Benji Hayes is just barely hanging on. He lost his apartment and is now living in his car; he’s also failing at his job and on the verge of being fired. Then, in one fell swoop, he loses both the job and the car at once. Benji has no one in his life other than his best friend, Oliver, and Oliver is on the other side of the Atlantic working his dream job. But with no one else to call, Benji reaches out and, fortunately, Oliver is able to get him some help in the form of his father, Leo Spalding.
Leo has never met his son’s best friend from college, but he has heard all about Benji and the hard time he has been having. When Oliver calls asking Leo to help Benji out of his immediate crisis, Leo doesn’t hesitate to step in. He insists that Benji stay with him, not just until he can get his car out of impound, but until he can get back on his feet. Benji is worried that he is too much of a burden, but there is no way Leo is sending Benji off to fend for himself with so much to handle at once.
As the men spend time together, both Benji and Leo recognize an attraction to one another. Despite the age difference, a connection really sparks between them and both men begin to imagine what it could be like to act on those feelings. However, both men are wary, worried about what Oliver would think about his father and his best friend getting together. Leo also worries he is too old for Benji and wonders what the younger man could see in him, while Benji feels like his life is too much of a mess for a solid guy like Leo. Yet the connection between the two men is so strong and neither one wants to let it go. Now, Benji and Leo have to trust in the bond they have formed and believe that the two of them can build a future together.
Benji is the first book in E.M. Denning’s Walking Disaster series and it’s a sweet age gap story with a little hurt/comfort vibe to it. When we meet Benji, he is down on his luck… and then he falls even further. He has been abandoned by his family, struggled in school, lost his home, and is about to lose his job and his car. Right from the beginning, Denning really sets things up well to let the reader in on Benji’s emotions and stress as things just seem to be spiraling out of control. Benji’s best friend, Oliver, has always been there for him, but now with him out of the country, he is out of reach. Fortunately, Oliver asks his father to step in and Leo comes to the rescue. He is sweet, caring, protective, and determined to take care of Benji. He gives Benji a soft place to land while he sorts out his life, and soon Leo doesn’t want to let him go.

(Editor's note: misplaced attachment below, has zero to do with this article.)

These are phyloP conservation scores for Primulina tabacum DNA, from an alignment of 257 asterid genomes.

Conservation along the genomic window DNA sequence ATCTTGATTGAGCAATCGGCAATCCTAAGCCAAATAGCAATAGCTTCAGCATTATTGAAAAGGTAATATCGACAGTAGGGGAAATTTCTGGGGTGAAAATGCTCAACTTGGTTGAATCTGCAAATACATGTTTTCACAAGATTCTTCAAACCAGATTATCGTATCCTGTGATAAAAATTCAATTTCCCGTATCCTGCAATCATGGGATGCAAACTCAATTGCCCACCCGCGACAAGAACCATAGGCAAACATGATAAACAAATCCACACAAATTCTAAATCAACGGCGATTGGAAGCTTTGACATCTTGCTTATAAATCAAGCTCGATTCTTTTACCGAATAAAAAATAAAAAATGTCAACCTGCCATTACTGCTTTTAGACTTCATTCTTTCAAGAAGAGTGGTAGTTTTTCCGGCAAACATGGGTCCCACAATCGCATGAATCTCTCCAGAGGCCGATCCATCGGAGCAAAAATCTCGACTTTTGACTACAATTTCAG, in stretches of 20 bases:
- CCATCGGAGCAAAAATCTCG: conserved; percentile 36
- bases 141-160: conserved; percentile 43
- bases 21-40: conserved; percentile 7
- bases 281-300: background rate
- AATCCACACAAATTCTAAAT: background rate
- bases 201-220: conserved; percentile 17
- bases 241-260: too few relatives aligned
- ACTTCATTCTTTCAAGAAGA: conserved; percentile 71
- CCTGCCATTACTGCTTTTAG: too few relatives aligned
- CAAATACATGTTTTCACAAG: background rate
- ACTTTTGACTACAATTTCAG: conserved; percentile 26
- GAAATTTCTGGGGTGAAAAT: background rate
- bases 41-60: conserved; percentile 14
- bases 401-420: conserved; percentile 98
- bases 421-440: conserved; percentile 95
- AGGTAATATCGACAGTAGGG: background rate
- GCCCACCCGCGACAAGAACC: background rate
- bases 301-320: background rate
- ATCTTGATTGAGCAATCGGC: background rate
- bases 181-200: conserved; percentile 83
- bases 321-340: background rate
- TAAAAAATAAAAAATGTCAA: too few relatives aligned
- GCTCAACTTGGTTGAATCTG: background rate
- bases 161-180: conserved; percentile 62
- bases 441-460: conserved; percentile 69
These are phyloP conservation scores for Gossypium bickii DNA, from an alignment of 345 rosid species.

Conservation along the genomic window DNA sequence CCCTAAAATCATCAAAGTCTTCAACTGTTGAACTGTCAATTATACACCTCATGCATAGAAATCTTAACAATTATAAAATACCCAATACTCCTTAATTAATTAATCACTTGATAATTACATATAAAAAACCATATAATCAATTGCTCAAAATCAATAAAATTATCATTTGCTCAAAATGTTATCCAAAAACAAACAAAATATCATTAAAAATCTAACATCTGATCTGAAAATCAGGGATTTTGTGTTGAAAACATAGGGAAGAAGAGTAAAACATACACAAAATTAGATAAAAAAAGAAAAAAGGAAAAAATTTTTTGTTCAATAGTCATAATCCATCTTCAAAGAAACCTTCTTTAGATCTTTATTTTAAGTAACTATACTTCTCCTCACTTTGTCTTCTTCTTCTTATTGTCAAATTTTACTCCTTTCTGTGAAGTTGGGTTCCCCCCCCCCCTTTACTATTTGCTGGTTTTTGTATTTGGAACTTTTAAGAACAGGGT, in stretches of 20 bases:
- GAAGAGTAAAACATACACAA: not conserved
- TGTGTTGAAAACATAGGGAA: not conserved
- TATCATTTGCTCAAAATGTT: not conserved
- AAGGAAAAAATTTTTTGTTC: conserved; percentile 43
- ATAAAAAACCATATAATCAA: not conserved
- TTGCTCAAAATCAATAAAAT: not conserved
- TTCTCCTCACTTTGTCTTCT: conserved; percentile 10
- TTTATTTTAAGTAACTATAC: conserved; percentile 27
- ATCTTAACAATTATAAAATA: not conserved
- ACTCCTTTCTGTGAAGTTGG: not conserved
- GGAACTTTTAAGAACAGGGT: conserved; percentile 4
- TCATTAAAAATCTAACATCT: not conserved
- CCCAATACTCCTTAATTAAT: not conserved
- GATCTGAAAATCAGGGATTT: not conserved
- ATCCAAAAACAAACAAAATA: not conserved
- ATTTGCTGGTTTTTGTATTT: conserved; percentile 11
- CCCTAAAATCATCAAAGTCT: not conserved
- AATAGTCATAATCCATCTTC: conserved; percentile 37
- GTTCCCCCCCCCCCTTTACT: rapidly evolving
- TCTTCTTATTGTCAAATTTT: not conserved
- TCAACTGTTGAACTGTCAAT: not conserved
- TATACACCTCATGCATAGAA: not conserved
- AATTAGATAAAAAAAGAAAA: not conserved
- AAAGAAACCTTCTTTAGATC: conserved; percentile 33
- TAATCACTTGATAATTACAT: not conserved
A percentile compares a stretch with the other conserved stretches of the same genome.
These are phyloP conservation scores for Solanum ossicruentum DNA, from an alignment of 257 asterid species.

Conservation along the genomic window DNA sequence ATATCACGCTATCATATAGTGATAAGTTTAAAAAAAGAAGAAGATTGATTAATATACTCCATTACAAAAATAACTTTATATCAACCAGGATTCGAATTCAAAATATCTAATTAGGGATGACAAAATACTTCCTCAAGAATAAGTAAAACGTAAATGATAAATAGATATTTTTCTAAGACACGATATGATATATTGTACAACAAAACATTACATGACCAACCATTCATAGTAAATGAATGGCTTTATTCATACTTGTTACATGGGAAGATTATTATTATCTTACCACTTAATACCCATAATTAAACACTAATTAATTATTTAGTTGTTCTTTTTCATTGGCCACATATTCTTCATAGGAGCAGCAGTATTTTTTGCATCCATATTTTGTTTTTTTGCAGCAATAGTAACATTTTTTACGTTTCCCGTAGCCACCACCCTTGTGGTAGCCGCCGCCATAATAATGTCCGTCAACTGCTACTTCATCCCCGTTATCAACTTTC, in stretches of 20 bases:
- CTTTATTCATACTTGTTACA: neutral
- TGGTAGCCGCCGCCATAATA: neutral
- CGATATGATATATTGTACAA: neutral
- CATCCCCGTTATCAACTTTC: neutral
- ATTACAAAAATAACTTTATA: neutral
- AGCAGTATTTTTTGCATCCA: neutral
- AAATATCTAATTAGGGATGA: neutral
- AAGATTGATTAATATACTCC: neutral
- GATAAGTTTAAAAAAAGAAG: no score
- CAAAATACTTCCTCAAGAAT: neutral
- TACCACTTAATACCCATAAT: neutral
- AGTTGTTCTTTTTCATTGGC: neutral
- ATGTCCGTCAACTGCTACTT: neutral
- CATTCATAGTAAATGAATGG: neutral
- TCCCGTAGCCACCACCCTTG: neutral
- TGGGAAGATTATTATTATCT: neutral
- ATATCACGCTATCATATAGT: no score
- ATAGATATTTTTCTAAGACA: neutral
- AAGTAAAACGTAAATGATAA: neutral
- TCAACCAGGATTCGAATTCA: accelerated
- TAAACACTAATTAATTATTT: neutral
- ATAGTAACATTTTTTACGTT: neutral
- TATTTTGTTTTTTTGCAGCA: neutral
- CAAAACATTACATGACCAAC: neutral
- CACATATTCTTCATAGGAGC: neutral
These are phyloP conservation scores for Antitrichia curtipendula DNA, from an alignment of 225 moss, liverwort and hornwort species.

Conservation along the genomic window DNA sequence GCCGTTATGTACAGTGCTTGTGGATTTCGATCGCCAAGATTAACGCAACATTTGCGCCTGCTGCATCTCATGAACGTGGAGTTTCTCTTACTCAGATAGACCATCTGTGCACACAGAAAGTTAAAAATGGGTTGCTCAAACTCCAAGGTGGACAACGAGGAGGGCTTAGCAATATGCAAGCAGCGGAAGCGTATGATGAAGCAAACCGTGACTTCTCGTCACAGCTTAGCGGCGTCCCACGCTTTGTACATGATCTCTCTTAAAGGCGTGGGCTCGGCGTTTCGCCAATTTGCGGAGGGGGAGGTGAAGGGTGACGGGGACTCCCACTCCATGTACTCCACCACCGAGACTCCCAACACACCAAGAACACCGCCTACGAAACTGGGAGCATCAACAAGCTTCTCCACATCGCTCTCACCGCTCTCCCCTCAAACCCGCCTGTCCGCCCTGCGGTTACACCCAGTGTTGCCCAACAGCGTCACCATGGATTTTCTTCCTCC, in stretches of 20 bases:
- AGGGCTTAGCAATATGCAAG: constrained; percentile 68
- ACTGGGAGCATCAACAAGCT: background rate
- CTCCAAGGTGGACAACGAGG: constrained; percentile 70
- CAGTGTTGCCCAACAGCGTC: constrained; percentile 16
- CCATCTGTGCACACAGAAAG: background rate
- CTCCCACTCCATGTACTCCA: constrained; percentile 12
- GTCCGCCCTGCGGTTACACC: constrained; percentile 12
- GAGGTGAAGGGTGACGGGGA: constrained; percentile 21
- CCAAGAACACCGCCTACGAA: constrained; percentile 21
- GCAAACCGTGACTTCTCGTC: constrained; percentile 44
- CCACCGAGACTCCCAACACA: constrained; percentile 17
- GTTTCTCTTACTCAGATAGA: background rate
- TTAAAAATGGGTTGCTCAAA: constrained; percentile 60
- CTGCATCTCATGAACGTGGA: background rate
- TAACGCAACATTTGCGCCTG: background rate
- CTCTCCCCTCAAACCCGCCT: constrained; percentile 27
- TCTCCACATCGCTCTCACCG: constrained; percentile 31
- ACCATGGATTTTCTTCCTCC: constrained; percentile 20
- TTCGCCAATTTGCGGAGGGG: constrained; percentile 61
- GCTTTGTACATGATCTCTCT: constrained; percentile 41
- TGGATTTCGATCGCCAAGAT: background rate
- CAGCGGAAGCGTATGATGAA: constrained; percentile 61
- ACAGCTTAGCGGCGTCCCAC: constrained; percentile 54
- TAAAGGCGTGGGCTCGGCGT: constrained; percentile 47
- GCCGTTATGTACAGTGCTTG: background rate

These guys have a big age gap, as Benji is the same age as Leo’s son, but I think they fit well. I didn’t always see what was drawing Leo to Benji, but there is nice tenderness between them that I enjoyed. The guys manage to resist each other for a while, but they are both drawn to one another right away and eventually can’t help but act on their feelings. I liked how things worked out with regard to Oliver and there is a nice relationship among the three of them. Sometimes the way Leo talked about Oliver made it feel like Oliver was the adult and not the child, but I did like the relationship that both Leo and Benji had with Oliver.
I found Benji a sympathetic character and I felt for him as he struggled in so many areas. I enjoyed seeing how Leo is there for him, providing emotional support, resources, and a belief in Benji that he really needed. I did want to see a little more growth for Benji over the course of the story, however. I didn’t necessarily need to see him get a job and suddenly pull his life all together, but I wanted to see some more emotional progress. Even late in the story, Benji is still full of self doubt, still thinks Leo can do better, still questions whether Leo will really want him long term. I wanted to see a turning point for Benji more clearly, even if he still had a ways to go to getting his life together; I wanted to feel more solidly like he had moved forward. But, as I said, I really liked Benji and I think Denning does a nice job really establishing his character and letting the reader into his head and his emotions.
This one kicks off the series and I am curious to see where it will go. I am intrigued by the “walking disaster” theme and think it can make for some really interesting books. I am looking forward to more.